One of the presentations featured a legacy organization: The Episcopal Diocese of Chicago. Bishop Jeffrey Lee and Reverend Gay Jennings described an entrenched organization that was losing relevance and parishioners (their customers)—similar to many organizations (not just houses of worship) today.
The diocese gathered information about their current culture and their desired, or ideal, culture using Human Synergistics’ Organizational Culture Inventory® (OCI®).1, 2 This assessment gathers leaders’ and team members’ beliefs, throughout the organization, about what’s expected (that is, behavioral norms) as well as about the behaviors and norms that would serve the organization, its employees, and its customers more effectively.
They also began educating leaders throughout the diocese and across the country to help leaders understand the need for proactive culture management.
Rev. Jennings described one leadership development event that was held in Memphis. Being so close to FedEx’s main operation, they invited a FedEx manager in to talk to attendees about FedEx’s unique culture and how their leaders invest time and energy in the quality of the work culture daily.
One of the clergy members in the class listened for a bit, then pointedly said, “All that is well and good—but we work with volunteers.” The FedEx manager said:
“So do we.”
Every Employee is a Volunteer
That response was an epiphany for everyone in attendance. Every employee you have—no matter their role, no matter what you pay them—is a volunteer.
Your employees choose to come to work. They may not choose to be fully engaged at work—for a variety of reasons. Great leaders reduce the distractions and eliminate the experiences that communicate to employees that they’re not valued, that they don’t matter.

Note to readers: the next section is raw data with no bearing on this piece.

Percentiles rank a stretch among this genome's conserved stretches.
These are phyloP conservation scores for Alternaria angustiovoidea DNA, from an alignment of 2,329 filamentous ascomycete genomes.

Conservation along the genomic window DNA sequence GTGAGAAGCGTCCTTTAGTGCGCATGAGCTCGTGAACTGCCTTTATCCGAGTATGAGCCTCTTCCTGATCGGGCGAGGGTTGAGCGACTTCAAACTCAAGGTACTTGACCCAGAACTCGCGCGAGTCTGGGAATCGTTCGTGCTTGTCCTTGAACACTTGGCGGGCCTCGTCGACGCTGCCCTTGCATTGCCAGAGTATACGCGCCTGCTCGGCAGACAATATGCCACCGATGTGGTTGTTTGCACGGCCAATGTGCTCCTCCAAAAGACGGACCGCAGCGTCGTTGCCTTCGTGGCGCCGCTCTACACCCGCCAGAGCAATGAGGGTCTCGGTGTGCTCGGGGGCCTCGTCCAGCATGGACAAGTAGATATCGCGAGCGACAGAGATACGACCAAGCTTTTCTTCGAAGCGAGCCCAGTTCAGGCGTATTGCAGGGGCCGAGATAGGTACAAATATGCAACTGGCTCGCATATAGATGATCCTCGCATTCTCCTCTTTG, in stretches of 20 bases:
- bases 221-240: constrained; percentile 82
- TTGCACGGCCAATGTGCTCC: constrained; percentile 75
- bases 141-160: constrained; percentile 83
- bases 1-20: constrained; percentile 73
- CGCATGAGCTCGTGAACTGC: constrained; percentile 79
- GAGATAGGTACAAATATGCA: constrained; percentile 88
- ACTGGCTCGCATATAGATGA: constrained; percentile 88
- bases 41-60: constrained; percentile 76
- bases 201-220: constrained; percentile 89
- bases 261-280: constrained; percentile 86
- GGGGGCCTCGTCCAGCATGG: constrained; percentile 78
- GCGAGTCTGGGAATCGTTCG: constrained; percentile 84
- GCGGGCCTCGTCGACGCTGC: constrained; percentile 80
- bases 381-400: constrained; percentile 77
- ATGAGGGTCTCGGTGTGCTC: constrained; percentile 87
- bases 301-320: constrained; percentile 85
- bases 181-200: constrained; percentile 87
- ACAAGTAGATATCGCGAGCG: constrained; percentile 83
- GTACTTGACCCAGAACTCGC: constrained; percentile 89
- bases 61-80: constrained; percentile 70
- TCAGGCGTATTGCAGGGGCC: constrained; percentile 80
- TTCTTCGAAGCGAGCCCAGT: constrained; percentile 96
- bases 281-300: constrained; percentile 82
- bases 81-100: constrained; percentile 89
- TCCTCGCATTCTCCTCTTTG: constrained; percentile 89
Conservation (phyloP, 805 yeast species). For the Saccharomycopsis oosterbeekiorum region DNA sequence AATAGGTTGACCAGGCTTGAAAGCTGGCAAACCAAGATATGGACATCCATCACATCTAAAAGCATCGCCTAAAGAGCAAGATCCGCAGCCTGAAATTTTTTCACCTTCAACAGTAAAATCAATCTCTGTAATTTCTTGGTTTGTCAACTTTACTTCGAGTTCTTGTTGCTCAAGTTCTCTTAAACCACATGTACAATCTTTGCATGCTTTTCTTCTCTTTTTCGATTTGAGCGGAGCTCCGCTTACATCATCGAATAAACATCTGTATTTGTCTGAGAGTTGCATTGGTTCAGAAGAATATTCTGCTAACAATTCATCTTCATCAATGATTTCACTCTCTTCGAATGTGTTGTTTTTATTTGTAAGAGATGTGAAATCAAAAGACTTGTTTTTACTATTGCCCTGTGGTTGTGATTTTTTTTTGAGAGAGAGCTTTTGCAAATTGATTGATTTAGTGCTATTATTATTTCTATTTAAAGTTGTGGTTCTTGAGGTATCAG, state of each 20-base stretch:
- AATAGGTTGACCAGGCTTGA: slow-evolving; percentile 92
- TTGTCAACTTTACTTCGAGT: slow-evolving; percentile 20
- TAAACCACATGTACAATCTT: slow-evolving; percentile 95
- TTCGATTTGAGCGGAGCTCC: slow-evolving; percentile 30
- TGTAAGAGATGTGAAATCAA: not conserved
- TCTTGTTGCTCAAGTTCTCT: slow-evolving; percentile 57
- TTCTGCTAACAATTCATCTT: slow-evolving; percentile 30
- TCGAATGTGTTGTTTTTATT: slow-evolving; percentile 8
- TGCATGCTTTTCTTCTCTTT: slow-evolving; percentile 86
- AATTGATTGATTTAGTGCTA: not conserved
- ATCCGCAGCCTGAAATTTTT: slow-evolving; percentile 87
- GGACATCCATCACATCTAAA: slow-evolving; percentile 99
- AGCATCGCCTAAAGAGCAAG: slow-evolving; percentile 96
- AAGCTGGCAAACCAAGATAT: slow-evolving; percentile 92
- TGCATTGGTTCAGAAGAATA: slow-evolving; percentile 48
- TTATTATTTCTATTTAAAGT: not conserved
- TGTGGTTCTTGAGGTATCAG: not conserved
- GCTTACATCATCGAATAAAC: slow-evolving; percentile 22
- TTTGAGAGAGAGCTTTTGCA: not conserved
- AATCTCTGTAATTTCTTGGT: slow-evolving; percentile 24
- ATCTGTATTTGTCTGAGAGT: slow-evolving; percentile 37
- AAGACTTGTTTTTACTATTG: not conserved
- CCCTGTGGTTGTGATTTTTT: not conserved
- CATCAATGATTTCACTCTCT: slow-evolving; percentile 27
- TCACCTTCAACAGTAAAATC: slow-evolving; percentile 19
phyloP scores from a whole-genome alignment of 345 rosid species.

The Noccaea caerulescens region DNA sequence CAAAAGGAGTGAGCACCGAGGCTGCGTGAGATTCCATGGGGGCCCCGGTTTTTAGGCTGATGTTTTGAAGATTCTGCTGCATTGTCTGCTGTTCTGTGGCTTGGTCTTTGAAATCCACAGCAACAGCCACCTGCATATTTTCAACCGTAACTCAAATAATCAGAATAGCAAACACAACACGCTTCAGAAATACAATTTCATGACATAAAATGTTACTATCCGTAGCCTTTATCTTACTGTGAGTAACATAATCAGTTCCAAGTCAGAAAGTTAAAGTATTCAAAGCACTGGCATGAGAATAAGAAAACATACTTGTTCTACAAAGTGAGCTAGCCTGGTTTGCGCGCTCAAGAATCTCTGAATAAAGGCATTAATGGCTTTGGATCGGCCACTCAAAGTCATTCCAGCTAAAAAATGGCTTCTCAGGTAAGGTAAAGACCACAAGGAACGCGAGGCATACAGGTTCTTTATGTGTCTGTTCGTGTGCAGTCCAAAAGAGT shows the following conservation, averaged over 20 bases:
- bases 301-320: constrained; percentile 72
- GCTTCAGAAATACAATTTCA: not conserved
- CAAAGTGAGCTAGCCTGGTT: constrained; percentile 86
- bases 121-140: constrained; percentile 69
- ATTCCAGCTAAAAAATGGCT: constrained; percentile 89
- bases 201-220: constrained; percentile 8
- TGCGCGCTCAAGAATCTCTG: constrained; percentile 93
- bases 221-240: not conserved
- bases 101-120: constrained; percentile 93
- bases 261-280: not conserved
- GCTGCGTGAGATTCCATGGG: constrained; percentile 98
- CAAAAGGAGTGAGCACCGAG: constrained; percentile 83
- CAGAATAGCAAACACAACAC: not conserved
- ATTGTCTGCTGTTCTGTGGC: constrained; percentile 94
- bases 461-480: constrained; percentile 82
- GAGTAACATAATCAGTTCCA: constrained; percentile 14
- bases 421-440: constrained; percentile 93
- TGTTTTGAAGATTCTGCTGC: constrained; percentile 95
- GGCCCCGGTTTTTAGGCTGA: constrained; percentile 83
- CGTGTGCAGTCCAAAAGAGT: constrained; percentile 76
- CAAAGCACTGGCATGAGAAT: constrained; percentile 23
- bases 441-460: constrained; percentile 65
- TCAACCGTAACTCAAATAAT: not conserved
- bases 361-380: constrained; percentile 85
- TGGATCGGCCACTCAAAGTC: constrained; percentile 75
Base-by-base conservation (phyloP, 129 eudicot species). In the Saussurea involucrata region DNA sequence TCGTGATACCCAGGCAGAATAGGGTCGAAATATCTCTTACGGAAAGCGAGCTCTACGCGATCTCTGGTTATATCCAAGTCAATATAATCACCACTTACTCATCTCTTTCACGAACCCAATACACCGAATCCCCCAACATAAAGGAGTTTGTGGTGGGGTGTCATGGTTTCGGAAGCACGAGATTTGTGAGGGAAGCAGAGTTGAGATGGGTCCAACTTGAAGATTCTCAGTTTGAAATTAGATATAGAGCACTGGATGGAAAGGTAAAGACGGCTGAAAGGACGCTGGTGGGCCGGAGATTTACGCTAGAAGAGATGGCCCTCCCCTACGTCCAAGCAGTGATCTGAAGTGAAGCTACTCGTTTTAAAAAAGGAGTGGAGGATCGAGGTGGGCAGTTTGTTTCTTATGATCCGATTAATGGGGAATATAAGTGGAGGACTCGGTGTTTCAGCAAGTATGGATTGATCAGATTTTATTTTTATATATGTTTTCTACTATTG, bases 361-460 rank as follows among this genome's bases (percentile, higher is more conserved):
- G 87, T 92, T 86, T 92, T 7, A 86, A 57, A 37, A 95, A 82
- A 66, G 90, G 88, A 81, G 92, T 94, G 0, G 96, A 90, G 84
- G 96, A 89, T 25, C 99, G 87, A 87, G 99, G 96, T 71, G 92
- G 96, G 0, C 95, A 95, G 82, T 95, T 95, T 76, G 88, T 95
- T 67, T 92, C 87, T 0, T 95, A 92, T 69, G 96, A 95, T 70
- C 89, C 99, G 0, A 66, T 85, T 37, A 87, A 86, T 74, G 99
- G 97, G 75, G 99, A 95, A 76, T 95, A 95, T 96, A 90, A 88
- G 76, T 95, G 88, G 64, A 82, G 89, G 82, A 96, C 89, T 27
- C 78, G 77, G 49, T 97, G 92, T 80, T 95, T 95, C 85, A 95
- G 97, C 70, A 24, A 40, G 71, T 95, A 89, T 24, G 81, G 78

Great leaders create a healthy work culture where team members are valued for their efforts, their ideas, and their contributions. Great leaders create and maintain an environment where Constructive styles are the norm—where organization members interact and cooperate with others to achieve challenging results, to serve their customers and community, and to contribute to their own well-being along the way.3
Bishop Lee and Reverend Jennings said during their presentation “we can’t pay people to sit in church. We have to inspire their attendance, engagement, and contribution.”
The insurance company president wasn’t proactively inspiring employee engagement and contribution.
It doesn’t matter if you’re engaged in a brand-new startup, a long-standing (and maybe entrenched) mature organization, or anything in between. The only way to attract and retain talented, engaged, team leaders and team members is to create an environment that values them, creates mutual affiliation, and offers the opportunity to solve challenging problems.
That is culture leadership. You’re going to be there anyway, right? You may as well craft a purposeful, positive, productive work culture.
1 Episcopal News Service. (Sep 15, 2016). Historic joint meeting hears of effort to change church’s culture. Retrieved from: http://episcopalnewsservice.org/2016/09/15/historic-joint-meeting-hears-of-effort-to-change-churchs-culture/
2 Cooke, R. A. & Lafferty, J. C. (1987). Organizational Culture Inventory®. Plymouth, MI: Human Synergistics.
3 Cooke, Robert A. and Szumal, Janet L. (2000). Using the Organizational Culture Inventory to understand the operating cultures of organizations. In Ashkanasy, Neal M., Widerom, Celest P.M., and Peterson, M.F. (eds.), Handbook of Organizational Culture and Climate. Thousand Oaks CA: Sage Publications. (See pp. 154-155 on praise and Constructive cultures.)